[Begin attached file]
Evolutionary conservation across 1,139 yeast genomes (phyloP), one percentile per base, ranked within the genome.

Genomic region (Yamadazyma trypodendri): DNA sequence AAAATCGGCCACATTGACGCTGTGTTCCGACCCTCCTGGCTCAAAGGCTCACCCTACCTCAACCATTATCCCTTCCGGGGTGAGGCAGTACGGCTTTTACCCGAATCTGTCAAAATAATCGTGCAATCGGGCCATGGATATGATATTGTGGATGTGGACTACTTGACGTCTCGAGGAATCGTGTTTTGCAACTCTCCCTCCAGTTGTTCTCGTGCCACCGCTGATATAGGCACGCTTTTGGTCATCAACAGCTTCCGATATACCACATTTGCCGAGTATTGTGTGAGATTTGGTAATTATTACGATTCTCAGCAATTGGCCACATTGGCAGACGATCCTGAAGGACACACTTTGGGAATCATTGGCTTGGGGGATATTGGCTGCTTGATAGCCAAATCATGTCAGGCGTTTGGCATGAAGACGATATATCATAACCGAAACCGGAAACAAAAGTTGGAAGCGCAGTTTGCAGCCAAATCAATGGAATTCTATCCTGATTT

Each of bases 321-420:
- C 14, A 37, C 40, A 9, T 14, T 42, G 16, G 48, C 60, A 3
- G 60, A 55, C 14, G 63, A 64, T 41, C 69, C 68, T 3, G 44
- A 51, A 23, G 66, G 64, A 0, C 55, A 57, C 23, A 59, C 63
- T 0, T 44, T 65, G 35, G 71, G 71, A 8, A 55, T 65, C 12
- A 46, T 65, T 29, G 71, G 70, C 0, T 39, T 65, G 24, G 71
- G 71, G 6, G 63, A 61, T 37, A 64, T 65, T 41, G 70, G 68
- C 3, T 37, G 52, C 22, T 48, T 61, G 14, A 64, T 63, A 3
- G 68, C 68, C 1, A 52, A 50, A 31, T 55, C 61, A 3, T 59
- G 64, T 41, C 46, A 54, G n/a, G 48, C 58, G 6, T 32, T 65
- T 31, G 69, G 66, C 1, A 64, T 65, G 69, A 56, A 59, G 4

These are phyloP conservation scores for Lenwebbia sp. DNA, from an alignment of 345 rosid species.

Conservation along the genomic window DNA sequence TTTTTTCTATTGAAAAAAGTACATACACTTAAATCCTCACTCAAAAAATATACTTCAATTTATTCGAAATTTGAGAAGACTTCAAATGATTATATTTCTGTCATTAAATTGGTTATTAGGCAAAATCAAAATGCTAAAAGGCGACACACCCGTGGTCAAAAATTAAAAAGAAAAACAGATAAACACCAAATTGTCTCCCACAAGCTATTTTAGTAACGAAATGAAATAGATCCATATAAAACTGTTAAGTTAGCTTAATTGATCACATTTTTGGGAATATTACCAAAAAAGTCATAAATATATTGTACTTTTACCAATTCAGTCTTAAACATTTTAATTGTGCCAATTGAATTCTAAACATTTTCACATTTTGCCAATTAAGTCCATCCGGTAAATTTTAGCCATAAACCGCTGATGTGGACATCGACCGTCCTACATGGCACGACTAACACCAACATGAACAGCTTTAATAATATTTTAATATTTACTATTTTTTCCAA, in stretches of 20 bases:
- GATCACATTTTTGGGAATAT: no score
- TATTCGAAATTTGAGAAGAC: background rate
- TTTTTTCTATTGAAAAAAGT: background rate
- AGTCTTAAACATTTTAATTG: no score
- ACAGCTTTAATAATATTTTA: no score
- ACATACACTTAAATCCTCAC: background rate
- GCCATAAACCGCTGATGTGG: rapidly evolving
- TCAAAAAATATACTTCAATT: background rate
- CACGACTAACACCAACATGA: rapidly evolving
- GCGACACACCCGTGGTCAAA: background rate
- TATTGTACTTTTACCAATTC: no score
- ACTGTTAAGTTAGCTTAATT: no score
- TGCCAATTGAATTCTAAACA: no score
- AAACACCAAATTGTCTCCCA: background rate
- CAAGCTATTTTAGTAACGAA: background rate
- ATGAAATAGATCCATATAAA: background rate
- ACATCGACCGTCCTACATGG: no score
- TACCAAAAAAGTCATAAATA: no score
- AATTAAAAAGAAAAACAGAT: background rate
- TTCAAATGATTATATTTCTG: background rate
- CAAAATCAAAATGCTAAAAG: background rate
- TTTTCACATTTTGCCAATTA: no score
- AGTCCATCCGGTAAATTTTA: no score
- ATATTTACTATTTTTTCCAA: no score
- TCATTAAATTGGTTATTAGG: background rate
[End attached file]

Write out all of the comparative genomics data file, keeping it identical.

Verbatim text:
Evolutionary conservation across 1,139 yeast genomes (phyloP), one percentile per base, ranked within the genome.

Genomic region (Yamadazyma trypodendri): DNA sequence AAAATCGGCCACATTGACGCTGTGTTCCGACCCTCCTGGCTCAAAGGCTCACCCTACCTCAACCATTATCCCTTCCGGGGTGAGGCAGTACGGCTTTTACCCGAATCTGTCAAAATAATCGTGCAATCGGGCCATGGATATGATATTGTGGATGTGGACTACTTGACGTCTCGAGGAATCGTGTTTTGCAACTCTCCCTCCAGTTGTTCTCGTGCCACCGCTGATATAGGCACGCTTTTGGTCATCAACAGCTTCCGATATACCACATTTGCCGAGTATTGTGTGAGATTTGGTAATTATTACGATTCTCAGCAATTGGCCACATTGGCAGACGATCCTGAAGGACACACTTTGGGAATCATTGGCTTGGGGGATATTGGCTGCTTGATAGCCAAATCATGTCAGGCGTTTGGCATGAAGACGATATATCATAACCGAAACCGGAAACAAAAGTTGGAAGCGCAGTTTGCAGCCAAATCAATGGAATTCTATCCTGATTT

Each of bases 321-420:
- C 14, A 37, C 40, A 9, T 14, T 42, G 16, G 48, C 60, A 3
- G 60, A 55, C 14, G 63, A 64, T 41, C 69, C 68, T 3, G 44
- A 51, A 23, G 66, G 64, A 0, C 55, A 57, C 23, A 59, C 63
- T 0, T 44, T 65, G 35, G 71, G 71, A 8, A 55, T 65, C 12
- A 46, T 65, T 29, G 71, G 70, C 0, T 39, T 65, G 24, G 71
- G 71, G 6, G 63, A 61, T 37, A 64, T 65, T 41, G 70, G 68
- C 3, T 37, G 52, C 22, T 48, T 61, G 14, A 64, T 63, A 3
- G 68, C 68, C 1, A 52, A 50, A 31, T 55, C 61, A 3, T 59
- G 64, T 41, C 46, A 54, G n/a, G 48, C 58, G 6, T 32, T 65
- T 31, G 69, G 66, C 1, A 64, T 65, G 69, A 56, A 59, G 4

These are phyloP conservation scores for Lenwebbia sp. DNA, from an alignment of 345 rosid species.

Conservation along the genomic window DNA sequence TTTTTTCTATTGAAAAAAGTACATACACTTAAATCCTCACTCAAAAAATATACTTCAATTTATTCGAAATTTGAGAAGACTTCAAATGATTATATTTCTGTCATTAAATTGGTTATTAGGCAAAATCAAAATGCTAAAAGGCGACACACCCGTGGTCAAAAATTAAAAAGAAAAACAGATAAACACCAAATTGTCTCCCACAAGCTATTTTAGTAACGAAATGAAATAGATCCATATAAAACTGTTAAGTTAGCTTAATTGATCACATTTTTGGGAATATTACCAAAAAAGTCATAAATATATTGTACTTTTACCAATTCAGTCTTAAACATTTTAATTGTGCCAATTGAATTCTAAACATTTTCACATTTTGCCAATTAAGTCCATCCGGTAAATTTTAGCCATAAACCGCTGATGTGGACATCGACCGTCCTACATGGCACGACTAACACCAACATGAACAGCTTTAATAATATTTTAATATTTACTATTTTTTCCAA, in stretches of 20 bases:
- GATCACATTTTTGGGAATAT: no score
- TATTCGAAATTTGAGAAGAC: background rate
- TTTTTTCTATTGAAAAAAGT: background rate
- AGTCTTAAACATTTTAATTG: no score
- ACAGCTTTAATAATATTTTA: no score
- ACATACACTTAAATCCTCAC: background rate
- GCCATAAACCGCTGATGTGG: rapidly evolving
- TCAAAAAATATACTTCAATT: background rate
- CACGACTAACACCAACATGA: rapidly evolving
- GCGACACACCCGTGGTCAAA: background rate
- TATTGTACTTTTACCAATTC: no score
- ACTGTTAAGTTAGCTTAATT: no score
- TGCCAATTGAATTCTAAACA: no score
- AAACACCAAATTGTCTCCCA: background rate
- CAAGCTATTTTAGTAACGAA: background rate
- ATGAAATAGATCCATATAAA: background rate
- ACATCGACCGTCCTACATGG: no score
- TACCAAAAAAGTCATAAATA: no score
- AATTAAAAAGAAAAACAGAT: background rate
- TTCAAATGATTATATTTCTG: background rate
- CAAAATCAAAATGCTAAAAG: background rate
- TTTTCACATTTTGCCAATTA: no score
- AGTCCATCCGGTAAATTTTA: no score
- ATATTTACTATTTTTTCCAA: no score
- TCATTAAATTGGTTATTAGG: background rate